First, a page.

Vivid, retro influences and bold, motivational messages make for a colourful display of Yola’s formidable talent.
Following her Grammy-nominated 2019 debut Walk Through Fire, English singer and songwriter Yolanda Quartey returns with an impressive second album. Much like its predecessor, Stand For Myself is rooted in country, soul and a smattering of rock ‘n’ roll, Quartey’s indomitable vocals coursing through the soundscape of 60s and 70s America.
But along with more lavish production by Black Keys’ frontman Dan Auerbach, the album adopts a strong thematic through-line of social change and personal growth, culminating in the triumphant title track, a gargantuan monument to self-empowerment and survival.
Opener ‘Barely Alive’ sets the scene against a chugging Motown backdrop, as Yola paints a grim picture of today’s society: ‘Isolated, we hold in our fears / and we try to get by / and we strive, but we’re barely alive’.
It’s certainly a fitting song for the current times but Quartey’s examination of division and isolation reaches beyond the pandemic. She told Mojo Magazine that the album was ‘written from the perspective of an “other”. In this particular case […] a black lady. Somebody who maybe their humanity isn’t seen clearly.’ 1
Division and marginalisation also inspire the album’s lead single ‘Diamond Studded Shoes’, an indictment of complacency and empty, reassuring platitudes, set to a joyous, bounding groove. Yola sings, ‘Don’t you tell me it’ll be alright. / We aren’t the rich ones, / Some of us’ll barely get by.’ But despite this frankness, the song is far from cynical, serving as a motivational call to action; Yola finishes the chorus with ‘and that’s why we gots to fight.’
As well as disconnects in wider society, barriers between individuals slice through the album. The solemn disco of ‘Dancing Away in Tears’ commemorates a break-up, while the melancholy ballad ‘Great Divide’ laments an insurmountable gulf between two people. On the piano-led ‘Be My Friend’, Yola attempts to heal divisions. Taking cues from Carole King both lyrically and musically, she pleads ‘won’t you be my friend, out in the rain?’
While not as rootsy as Walk Through Fire, the influence of Nashville can be felt in the soft, slinking guitar that undulates through Stand For Myself, and most of all on the standout track ‘Whatever You Want’. Steely blues guitar struts through this lively country-rock jam, as Yola belts out a full-throated chorus.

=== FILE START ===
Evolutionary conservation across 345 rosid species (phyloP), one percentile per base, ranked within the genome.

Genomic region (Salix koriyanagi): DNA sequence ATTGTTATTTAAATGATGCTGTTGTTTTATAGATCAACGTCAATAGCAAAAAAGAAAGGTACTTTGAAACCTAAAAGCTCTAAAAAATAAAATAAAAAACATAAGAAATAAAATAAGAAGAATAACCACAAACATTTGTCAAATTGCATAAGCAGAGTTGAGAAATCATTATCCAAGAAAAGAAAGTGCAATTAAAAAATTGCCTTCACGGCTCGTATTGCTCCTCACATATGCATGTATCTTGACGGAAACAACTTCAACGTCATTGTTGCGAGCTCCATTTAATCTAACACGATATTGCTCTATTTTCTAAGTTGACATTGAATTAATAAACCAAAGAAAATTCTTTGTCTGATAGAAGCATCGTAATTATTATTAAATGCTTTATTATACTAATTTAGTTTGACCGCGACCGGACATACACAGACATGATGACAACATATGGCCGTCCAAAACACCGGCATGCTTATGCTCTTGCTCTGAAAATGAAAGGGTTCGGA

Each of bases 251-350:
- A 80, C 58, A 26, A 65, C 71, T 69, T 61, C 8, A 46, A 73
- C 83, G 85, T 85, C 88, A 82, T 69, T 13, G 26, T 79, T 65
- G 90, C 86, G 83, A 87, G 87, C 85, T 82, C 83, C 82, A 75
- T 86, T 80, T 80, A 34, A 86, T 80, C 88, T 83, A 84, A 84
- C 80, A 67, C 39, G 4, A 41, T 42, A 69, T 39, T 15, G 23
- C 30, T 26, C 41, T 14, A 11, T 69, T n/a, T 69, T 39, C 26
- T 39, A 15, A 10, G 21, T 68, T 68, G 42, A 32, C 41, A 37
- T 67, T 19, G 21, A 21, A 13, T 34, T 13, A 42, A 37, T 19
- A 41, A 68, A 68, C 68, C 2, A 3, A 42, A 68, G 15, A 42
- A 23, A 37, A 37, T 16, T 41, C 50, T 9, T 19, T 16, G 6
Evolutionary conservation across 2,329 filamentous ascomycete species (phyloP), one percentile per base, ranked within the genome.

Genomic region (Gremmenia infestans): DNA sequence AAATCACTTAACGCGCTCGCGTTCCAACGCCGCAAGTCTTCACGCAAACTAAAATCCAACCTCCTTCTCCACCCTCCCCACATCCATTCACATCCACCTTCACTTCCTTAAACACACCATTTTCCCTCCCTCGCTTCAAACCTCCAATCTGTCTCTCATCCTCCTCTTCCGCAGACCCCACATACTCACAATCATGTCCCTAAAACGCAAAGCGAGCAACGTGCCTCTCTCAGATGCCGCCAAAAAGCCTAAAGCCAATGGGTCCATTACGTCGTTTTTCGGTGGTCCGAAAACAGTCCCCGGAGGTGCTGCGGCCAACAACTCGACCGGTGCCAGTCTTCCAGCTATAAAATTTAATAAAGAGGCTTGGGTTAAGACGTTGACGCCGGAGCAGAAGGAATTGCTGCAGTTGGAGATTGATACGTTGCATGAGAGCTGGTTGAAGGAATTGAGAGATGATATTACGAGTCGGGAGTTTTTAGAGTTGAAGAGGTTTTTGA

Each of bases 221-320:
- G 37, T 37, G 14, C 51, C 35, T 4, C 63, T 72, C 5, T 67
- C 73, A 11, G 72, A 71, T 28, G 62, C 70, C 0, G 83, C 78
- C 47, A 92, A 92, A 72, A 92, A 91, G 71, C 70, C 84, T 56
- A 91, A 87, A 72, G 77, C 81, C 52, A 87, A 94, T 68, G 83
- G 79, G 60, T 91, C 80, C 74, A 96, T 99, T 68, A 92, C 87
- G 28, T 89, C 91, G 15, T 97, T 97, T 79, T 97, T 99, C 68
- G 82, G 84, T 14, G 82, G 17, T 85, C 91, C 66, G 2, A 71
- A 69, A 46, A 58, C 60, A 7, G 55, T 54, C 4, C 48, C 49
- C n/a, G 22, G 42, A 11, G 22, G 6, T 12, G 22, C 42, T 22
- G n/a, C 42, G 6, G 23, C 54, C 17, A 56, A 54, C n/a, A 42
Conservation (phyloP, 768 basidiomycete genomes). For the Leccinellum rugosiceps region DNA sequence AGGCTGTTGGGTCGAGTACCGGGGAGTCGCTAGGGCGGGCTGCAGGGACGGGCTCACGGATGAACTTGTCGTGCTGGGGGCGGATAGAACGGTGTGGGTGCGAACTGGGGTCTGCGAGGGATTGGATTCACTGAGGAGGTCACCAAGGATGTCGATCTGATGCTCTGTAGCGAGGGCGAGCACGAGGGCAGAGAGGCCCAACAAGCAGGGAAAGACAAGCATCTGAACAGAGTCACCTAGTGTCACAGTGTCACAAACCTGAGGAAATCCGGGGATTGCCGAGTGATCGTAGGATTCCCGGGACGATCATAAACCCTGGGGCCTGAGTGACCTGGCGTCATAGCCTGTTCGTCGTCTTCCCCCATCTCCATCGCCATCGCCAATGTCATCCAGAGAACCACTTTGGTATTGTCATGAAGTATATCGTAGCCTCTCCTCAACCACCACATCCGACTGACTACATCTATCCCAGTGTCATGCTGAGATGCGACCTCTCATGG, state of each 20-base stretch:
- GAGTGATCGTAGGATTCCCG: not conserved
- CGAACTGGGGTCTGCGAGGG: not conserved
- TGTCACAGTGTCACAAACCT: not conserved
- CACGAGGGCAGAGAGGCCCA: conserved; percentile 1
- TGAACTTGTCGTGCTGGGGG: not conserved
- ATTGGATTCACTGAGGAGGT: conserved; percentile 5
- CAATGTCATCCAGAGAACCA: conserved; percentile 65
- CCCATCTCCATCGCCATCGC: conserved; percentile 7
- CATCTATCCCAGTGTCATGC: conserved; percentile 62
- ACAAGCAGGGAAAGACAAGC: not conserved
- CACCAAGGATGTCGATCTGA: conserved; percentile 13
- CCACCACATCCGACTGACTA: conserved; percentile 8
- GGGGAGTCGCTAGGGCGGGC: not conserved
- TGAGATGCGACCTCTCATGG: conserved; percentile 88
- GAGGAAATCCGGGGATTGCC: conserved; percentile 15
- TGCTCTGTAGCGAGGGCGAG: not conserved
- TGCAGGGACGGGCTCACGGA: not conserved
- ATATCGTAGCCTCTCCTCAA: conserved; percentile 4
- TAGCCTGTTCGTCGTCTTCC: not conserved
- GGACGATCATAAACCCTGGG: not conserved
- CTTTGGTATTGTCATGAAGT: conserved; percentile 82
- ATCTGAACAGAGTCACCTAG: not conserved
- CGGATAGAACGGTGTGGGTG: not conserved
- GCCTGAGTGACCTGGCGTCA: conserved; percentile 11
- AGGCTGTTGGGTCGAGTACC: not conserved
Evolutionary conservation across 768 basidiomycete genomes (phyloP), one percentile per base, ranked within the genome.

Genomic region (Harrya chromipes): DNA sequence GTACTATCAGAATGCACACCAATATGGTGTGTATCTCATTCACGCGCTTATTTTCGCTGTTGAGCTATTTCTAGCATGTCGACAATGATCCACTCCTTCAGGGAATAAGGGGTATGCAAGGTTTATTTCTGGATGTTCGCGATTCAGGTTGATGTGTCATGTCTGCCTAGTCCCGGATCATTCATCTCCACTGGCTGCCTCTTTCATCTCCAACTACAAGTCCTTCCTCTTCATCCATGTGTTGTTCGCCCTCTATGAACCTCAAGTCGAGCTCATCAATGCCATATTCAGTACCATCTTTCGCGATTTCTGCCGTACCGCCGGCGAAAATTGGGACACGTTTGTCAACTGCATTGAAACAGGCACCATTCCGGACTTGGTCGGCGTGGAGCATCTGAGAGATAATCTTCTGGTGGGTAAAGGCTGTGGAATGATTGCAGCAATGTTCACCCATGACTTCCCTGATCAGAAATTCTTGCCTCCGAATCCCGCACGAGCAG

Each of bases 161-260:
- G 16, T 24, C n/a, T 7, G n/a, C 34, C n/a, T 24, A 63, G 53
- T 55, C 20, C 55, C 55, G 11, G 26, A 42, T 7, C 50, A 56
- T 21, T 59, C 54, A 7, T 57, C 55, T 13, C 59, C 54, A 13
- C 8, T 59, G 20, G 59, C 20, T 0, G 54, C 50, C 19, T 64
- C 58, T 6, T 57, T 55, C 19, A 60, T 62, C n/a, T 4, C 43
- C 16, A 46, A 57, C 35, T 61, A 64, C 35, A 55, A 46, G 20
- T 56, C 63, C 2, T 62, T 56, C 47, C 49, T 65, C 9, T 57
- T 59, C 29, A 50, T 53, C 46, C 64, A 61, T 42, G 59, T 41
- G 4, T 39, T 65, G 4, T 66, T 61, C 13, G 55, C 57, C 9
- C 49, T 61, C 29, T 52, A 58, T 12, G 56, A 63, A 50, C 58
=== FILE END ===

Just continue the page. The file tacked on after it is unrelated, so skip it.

Immediately following this up is the equally jubilant ‘Break the Bough’. Opening with a buoyant riff in the vein of Curtis Mayfield, before launching into an exultant, airborne chorus, the track sounds as if it were written to soundtrack the credits to feel-good family film.
Not all the tracks are winners though; ‘If I Had To Do It All Again’ creates a haunting atmosphere with its snarling guitar and trembling vocal line, but the prickly melody starts to tire by the second verse. And while the album’s exploration of universal themes is one of its strengths, the lack of personal detail or specificity can lead to moments like Yola’s remorse for the passage of time on ‘Like A Photograph’ feeling generic.
But the dips in the track list are cast into shadow by the towering closing track. ‘Stand For Myself’ strips back the rich Motown gleam that coats most of the record, instead swaggering in with gritty electric guitar and a light, nimble vocal line, before surging into a foreboding belter of a chorus. In a reversal of the incongruous lyrics and instrumental on ‘Diamond Studded Shoes’, this heavy, moody track is the album’s uplifting send-off, with Quartey reassuring her listeners that she too once lacked self-belief: ‘you can get here if you’re willing, / let go of yourself for a new beginning.’
But it’s the thunderous, incandescent outro that truly outshines anything else on the record. In a raspy, victorious wail, Yola asserts, ‘I’m alive, I’m alive, / I used to be nothing like you, / I used to feel nothing like you’.
With this finale to a dynamic and thoroughly enjoyable second LP, Yola demonstrates that she has found both the message and the medium best suited to the sheer force of her talent.
1Interview with Bill DeMain in Mojo, Issue 333, August 2021, p. 38
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